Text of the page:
Brahms’ “Alto Rhapsody”
Notes by TŌN oboist Quinton Bodnár-Smith
The opening of Johannes Brahms’ Alto Rhapsody was quite jarring to me the first time I listened to it. In a way, Brahms not only provides a musical backstory before the singer’s text begins, but he also highlights musical techniques used by his contemporaries. The beginning features loud notes marked sforzando or “forceful” played by the low strings and bassoons, followed by harsh, blaring entrances by the horns. This opening tension and drama from the start transported me as a listener back to the operas of Richard Wagner; after all, Brahms did tell his close friends that “he understood Wagner’s music better than anyone.” Though the piece starts with a tense energy, the musical scene shifts to a weeping lament, filled with sustained sounds and an unsettled harmony.
The singer and the orchestra are then infused together with a gentle harmony and pulse at first, but this only gives way to a more complex series of interjections from the orchestra. In this work, Brahms’ command of the different textures of the orchestra is notable in his use of pizzicato in the strings to imitate the plucking of a harp, and his use of woodwinds and horns to complement the chorus of singers. The final section of the work is quite similar to the ending of his German Requiem, which had recently propelled his recognition in the music scene of Germany after its premiere.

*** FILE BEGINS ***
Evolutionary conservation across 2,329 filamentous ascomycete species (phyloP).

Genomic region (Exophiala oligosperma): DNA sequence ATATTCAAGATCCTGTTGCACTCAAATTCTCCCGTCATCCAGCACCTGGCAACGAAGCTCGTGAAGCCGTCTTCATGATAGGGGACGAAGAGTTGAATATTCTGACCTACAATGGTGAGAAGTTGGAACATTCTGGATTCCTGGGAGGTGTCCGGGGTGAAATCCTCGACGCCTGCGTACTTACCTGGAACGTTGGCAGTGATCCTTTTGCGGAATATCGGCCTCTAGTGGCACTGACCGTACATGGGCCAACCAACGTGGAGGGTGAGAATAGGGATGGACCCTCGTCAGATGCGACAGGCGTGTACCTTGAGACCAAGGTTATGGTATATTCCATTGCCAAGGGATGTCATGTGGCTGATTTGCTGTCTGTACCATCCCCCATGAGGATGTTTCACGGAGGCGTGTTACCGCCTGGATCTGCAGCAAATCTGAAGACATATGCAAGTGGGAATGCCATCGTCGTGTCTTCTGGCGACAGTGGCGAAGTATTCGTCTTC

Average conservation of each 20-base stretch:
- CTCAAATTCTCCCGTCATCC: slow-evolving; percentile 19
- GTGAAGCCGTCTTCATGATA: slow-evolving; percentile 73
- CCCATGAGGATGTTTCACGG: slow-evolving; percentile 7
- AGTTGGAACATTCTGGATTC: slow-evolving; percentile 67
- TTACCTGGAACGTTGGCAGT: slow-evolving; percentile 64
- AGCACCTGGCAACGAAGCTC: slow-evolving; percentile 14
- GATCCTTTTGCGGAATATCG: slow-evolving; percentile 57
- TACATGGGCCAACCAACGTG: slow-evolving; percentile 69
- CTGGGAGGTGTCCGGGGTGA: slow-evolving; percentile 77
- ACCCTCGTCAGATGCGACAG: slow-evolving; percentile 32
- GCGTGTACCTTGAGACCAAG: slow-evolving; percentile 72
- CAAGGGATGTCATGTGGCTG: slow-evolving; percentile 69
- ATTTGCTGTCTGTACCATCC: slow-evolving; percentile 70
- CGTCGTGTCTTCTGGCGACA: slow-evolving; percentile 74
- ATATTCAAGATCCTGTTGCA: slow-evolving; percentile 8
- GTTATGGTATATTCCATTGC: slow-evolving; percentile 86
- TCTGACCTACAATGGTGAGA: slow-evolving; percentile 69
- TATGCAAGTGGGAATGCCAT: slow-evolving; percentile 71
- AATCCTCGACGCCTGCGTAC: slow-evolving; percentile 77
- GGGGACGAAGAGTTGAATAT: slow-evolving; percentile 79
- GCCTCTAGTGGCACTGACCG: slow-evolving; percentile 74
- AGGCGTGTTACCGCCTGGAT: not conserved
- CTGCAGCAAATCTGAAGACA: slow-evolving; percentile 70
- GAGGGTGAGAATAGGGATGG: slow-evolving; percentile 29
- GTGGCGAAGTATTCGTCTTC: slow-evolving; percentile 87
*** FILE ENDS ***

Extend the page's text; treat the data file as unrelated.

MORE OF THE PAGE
The text of the Rhapsody is drawn from “Winter Journey in the Harz” a poem by Johann Wolfgang von Goethe, whose work has served as the inspiration for other Romantic composers such as Beethoven, Schubert, and Mendelssohn. The text focuses on a hero wandering in an icy wilderness to confront his suffering and seek spiritual renewal. Even though Brahms composed Alto Rhapsody as a wedding gift for Robert and Clara Schumann’s daughter Julie, the poem is not your average cheerful wedding commemoration. Furthermore, experts have suspected that Brahms had romantic feelings for Julie, so this could be a heartfelt final goodbye, or perhaps this is a lament for what could have been.
Both Alto Rhapsody and Rinaldo, completed just one year earlier, give us a glimpse of what an opera by Brahms would have sounded like.